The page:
The New York State Board of Regents voted to follow the priorities of Race to the Top. That means that instead of funding more schools and empowering families for success in the immediate future, funding will be for fewer schools and will depend on measures of "teacher effectiveness" of how well individual teachers "add value" to individual student test scores. These are slow measures for slow change. These measures blame classroom teachers for a problem at the organizational levels above the classroom.

Where in such a Race to the Top value-added formula is the unfair funding of schools within and across school districts? Where in that value-added model is an examination of how curriculum and policy decisions are made? Emphasizing the seemingly complex scores of "professional performance" of individual teachers or principals distracts us from the more fundamental lack of financial support for Buffalo schools.

I urge residents to complain about this distraction. The Regents website says, "The regulation was adopted as an emergency measure and will be published in the State Register for public comment on June 8. Public comment will be received for 45 days after publication."

Helen Kress

Niagara Falls

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Pay attention to road when behind the wheel

Here we are again -- an inattentive driver kills a motorcyclist in the Town of Hamburg and doesn't even have to suffer the humiliation of having her name published in the May 27 edition of the paper.

Mr. Inattentive Driver, understand this, if you endanger me by your actions, I will follow you until you stop and I will confront you. I do hope you call 911 because I want the officer to hear my side of the story. You were probably on the phone anyway. If you injure me, I will file a civil suit against everything you own -- bet on it. We have as much right to the road as you do. It would be nice if we had your attention.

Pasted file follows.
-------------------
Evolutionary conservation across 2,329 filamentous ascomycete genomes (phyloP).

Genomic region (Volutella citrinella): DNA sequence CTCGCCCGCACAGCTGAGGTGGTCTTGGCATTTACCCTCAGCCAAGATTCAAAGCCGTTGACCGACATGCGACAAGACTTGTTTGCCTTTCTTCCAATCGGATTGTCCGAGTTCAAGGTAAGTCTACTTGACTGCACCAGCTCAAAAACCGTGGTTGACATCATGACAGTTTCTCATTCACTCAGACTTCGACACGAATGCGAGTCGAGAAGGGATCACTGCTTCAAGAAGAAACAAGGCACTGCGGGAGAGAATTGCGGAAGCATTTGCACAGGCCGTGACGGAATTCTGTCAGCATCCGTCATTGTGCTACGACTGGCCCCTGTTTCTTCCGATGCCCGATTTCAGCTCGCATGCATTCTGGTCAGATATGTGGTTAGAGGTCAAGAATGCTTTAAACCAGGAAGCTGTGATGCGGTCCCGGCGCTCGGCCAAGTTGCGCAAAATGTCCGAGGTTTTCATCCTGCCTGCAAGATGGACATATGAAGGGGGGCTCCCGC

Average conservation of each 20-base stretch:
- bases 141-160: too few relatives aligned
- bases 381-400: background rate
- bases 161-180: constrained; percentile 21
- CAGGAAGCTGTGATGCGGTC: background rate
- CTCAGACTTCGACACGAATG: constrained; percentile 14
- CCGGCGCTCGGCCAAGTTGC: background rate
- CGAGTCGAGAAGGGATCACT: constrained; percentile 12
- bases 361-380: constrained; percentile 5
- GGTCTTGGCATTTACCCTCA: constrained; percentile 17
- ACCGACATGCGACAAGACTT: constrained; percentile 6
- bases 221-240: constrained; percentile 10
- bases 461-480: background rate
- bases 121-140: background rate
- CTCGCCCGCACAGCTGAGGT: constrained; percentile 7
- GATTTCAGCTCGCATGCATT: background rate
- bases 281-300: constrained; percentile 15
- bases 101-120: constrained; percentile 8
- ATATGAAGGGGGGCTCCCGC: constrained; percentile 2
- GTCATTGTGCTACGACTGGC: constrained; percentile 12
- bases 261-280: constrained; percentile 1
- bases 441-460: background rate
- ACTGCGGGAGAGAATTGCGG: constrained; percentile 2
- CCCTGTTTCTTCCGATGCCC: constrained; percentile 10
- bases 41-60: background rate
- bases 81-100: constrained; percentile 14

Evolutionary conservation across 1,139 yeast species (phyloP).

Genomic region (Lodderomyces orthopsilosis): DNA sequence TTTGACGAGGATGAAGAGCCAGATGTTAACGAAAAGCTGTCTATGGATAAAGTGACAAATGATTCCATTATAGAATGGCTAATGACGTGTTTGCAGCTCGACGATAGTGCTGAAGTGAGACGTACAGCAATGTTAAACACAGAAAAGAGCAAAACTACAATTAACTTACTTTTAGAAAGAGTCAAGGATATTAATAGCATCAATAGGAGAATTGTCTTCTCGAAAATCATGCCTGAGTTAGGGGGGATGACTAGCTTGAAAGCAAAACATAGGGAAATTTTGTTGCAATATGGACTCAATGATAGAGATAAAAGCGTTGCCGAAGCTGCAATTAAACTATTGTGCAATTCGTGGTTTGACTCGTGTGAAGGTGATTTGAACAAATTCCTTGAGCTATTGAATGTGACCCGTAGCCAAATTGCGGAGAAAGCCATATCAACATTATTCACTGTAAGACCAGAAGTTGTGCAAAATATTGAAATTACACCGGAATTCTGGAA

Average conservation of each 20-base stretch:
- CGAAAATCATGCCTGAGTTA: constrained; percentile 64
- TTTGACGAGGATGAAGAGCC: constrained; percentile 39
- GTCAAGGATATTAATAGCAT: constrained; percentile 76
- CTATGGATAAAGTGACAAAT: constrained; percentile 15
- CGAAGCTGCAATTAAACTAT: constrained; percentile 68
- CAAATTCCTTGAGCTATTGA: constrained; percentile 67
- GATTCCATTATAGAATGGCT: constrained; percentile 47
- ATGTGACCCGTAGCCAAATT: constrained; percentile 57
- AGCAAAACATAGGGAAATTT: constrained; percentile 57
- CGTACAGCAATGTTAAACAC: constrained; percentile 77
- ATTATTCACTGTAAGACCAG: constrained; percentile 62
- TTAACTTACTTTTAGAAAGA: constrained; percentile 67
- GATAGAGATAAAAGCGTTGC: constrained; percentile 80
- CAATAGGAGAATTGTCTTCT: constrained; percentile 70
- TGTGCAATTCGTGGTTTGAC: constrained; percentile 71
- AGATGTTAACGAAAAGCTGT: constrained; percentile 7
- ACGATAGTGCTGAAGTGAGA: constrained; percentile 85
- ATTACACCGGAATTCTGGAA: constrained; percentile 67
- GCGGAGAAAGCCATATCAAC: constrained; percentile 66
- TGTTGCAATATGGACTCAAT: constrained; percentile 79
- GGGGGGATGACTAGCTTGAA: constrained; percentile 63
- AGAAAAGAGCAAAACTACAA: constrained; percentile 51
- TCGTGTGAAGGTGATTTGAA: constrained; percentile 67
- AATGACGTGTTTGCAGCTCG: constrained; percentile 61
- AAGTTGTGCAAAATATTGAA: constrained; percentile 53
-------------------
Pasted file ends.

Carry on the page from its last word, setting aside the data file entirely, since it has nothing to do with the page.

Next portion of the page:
Gary Chamberlain

Sandusky

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Corporate greed is killing middle class

Last week's 280-point stock market decline was reportedly due to a poor employment report for the quarter. ADP, one of the world's largest providers of business outsourcing solutions, reported that only 38,000 private sector jobs were created. Did you catch that? Business outsourcing solutions? That is code for work that has moved out of the country. One would hope that companies and their investors who drive corporate decision making would begin to question the strategy of maximizing profits by eliminating employees.

The irony is mind-boggling. Wall Street, corporations and those heavily invested in the market lobby for the very policies that cause such market declines. Good-paying jobs in the United States are rapidly disappearing because of a misguided belief in unregulated, unfettered capitalism coupled with free trade. Eventually, the demand for ever higher stock prices and dividends causes the system to collapse onto itself. It also comes at a very heavy social cost. To an extent, this is related to the housing market problems, too. If you don't make enough money, you can't afford a house. As a result, home prices trend downward because there are more homes than buyers. It is telling how bad things are when McDonald's adds a few thousand low-paying jobs and CNN reports this as positive economic news.

When corporations put investors and maximizing profits above all else, the results might work for a while but eventually all of the downsizing and off-shoring of jobs will have an effect. Corporate greed is killing the middle class. If unregulated capitalism continues to be this country's religion, our quality of life will continue to slide toward Third World status.

Francis Gallagher

Wilson